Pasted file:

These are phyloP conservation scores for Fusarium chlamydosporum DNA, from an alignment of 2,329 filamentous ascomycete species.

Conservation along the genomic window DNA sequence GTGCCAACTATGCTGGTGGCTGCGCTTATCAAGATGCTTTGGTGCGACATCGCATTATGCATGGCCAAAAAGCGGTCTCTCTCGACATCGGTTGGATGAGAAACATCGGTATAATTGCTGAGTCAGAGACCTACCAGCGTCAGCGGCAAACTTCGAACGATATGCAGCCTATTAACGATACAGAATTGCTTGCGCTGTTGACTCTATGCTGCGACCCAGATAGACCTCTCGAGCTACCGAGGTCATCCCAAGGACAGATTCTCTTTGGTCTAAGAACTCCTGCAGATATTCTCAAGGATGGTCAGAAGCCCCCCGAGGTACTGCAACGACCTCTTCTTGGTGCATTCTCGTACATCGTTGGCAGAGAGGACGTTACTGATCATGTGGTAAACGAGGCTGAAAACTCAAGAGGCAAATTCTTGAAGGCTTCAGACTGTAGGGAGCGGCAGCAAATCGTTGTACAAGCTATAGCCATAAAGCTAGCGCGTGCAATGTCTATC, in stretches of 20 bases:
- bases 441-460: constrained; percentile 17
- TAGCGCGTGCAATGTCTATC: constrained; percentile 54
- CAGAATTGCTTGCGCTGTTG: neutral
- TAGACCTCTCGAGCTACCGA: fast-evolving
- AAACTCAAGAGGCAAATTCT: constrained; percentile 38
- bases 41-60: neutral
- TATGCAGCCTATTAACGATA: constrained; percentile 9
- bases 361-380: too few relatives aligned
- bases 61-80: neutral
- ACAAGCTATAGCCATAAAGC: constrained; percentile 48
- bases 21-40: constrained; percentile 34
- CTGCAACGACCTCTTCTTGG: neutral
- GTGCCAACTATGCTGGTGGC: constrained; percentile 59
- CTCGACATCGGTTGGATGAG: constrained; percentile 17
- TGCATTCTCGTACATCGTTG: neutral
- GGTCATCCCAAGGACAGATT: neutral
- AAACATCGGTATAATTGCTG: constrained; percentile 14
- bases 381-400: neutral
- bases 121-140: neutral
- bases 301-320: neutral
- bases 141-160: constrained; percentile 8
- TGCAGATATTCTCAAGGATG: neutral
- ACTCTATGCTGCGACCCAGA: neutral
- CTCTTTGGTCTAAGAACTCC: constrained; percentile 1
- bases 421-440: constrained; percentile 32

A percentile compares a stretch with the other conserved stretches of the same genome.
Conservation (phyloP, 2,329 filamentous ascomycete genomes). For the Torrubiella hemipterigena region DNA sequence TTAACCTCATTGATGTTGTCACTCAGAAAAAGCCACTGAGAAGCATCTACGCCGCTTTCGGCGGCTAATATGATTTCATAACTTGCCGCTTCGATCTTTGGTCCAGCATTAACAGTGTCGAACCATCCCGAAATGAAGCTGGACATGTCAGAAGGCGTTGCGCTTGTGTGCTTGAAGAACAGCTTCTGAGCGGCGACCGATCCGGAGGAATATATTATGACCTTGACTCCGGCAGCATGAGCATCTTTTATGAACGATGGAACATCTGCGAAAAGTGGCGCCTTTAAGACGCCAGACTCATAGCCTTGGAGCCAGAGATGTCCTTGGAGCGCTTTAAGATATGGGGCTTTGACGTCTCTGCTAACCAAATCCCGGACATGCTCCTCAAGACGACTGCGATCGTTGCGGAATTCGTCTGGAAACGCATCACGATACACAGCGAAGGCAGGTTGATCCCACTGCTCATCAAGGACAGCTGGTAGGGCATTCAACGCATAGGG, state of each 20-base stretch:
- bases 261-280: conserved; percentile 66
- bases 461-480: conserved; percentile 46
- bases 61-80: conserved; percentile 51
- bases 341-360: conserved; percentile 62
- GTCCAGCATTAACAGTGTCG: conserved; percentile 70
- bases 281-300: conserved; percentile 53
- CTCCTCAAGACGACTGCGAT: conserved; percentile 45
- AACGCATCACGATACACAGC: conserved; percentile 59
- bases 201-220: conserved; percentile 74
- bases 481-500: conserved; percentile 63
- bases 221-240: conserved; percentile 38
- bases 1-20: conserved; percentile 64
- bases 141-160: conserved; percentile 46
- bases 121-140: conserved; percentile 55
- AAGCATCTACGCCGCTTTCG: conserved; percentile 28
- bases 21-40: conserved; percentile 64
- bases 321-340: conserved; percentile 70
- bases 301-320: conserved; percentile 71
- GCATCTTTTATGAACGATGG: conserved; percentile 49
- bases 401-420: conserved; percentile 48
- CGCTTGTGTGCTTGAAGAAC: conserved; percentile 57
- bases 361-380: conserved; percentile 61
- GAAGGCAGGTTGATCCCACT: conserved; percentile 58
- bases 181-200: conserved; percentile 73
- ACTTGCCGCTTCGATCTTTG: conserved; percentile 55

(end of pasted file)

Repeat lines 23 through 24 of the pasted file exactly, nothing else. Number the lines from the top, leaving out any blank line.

- bases 141-160: constrained; percentile 8
- TGCAGATATTCTCAAGGATG: neutral